NSW Red Gum: 109,000ha to be protected... maybe

At the time of our last update on December 7, over 100,000 ha of new red gum national parks in NSW had just been announced... and then put back into doubt, all within a matter of days.

1st February 2010

At the time of our last update on December 7, over 100,000 ha of new red gum national parks in NSW had just been announced... and then put back into doubt, all within a matter of days.

In his final dramatic hours as Premier, Nathan Rees had announced a long-awaited resolution to the dispute over logging in the Red Gum forests that line the Murray and other rivers in the state’s south-west.

Responding to the Natural Resources Commission's final red gum recommendations investigation, his Labor government would protect the majority of the forests in new national parks and reserves, and support the small logging industry to move out of these forests with a $48 million assistance package.

That was on the Thursday 3rd. By Monday the 7th new Premier Christina Keneally was reportedly be reconsidering the parks, stating that they had not been properly approved by Cabinet.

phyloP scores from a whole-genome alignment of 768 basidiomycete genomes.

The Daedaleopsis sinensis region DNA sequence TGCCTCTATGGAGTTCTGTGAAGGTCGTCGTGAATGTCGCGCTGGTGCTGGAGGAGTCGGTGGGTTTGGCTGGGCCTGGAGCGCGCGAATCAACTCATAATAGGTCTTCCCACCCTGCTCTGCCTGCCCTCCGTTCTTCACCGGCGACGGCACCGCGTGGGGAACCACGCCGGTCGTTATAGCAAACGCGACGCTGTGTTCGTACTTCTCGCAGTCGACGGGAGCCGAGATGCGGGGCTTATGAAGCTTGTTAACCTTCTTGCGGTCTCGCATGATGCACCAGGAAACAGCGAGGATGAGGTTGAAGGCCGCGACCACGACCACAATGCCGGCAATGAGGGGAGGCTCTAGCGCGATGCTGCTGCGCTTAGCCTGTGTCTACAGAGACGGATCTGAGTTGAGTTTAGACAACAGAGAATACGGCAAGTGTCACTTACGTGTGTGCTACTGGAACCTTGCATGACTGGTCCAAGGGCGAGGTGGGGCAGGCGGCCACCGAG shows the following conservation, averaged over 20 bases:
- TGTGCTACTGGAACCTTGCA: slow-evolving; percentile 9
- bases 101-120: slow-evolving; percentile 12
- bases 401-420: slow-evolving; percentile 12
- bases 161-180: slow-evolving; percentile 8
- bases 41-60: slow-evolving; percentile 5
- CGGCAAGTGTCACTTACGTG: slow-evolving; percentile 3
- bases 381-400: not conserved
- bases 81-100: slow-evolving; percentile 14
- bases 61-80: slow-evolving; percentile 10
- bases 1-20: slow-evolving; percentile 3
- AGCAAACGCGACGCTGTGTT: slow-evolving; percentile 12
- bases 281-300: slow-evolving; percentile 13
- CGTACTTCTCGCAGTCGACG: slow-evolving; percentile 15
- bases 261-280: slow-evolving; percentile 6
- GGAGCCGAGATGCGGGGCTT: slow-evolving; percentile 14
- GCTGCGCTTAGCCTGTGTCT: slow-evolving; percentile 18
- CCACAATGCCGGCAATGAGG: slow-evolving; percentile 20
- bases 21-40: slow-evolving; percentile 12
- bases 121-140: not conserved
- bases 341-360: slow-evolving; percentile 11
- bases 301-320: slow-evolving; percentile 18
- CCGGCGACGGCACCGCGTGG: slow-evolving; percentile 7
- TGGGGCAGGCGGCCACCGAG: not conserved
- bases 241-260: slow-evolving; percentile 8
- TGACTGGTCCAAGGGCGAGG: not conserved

Throughout December, however, Premier Keneally made increasingly positive comments, stating first that parks would be created, only their size and location would be reviewed.

When the full Natural Resources Commission report was publicly released to on December 21st, Premier Keneally stated “the NSW Government wants to protect the River Red Gums and, as I’ve said previously, there will be a National Park."

She also said that her government's final response to the proposals would be developed by a cross-departmental working group and announced in the first months of the new year.

 

The final report of the Natural Resources Commission found that:

A total of 109,000 hectareas of State Forests should be transferred to secure protected areas with the majority recommended as National Parks or Indigenous Protected Areas (this left 35,000 hectares as State Forest available for logging).

An extra 1,200GL of environmental flows is required for the Murray River to ensure the health of River Red Gum forests.

There should be far greater involvement of Indigenous Traditional Owners in future management of River Red Gum forests, and many of the proposed Parks should be jointly managed or handed back to Traditional Owners for them to manage.

Red Gum logging is unsustainable and has been for decades.  The forests have been severely over-cut.  Even without reserves, log volumes must decrease by 70%.

You can download the final report on the Natural Resources Commission website.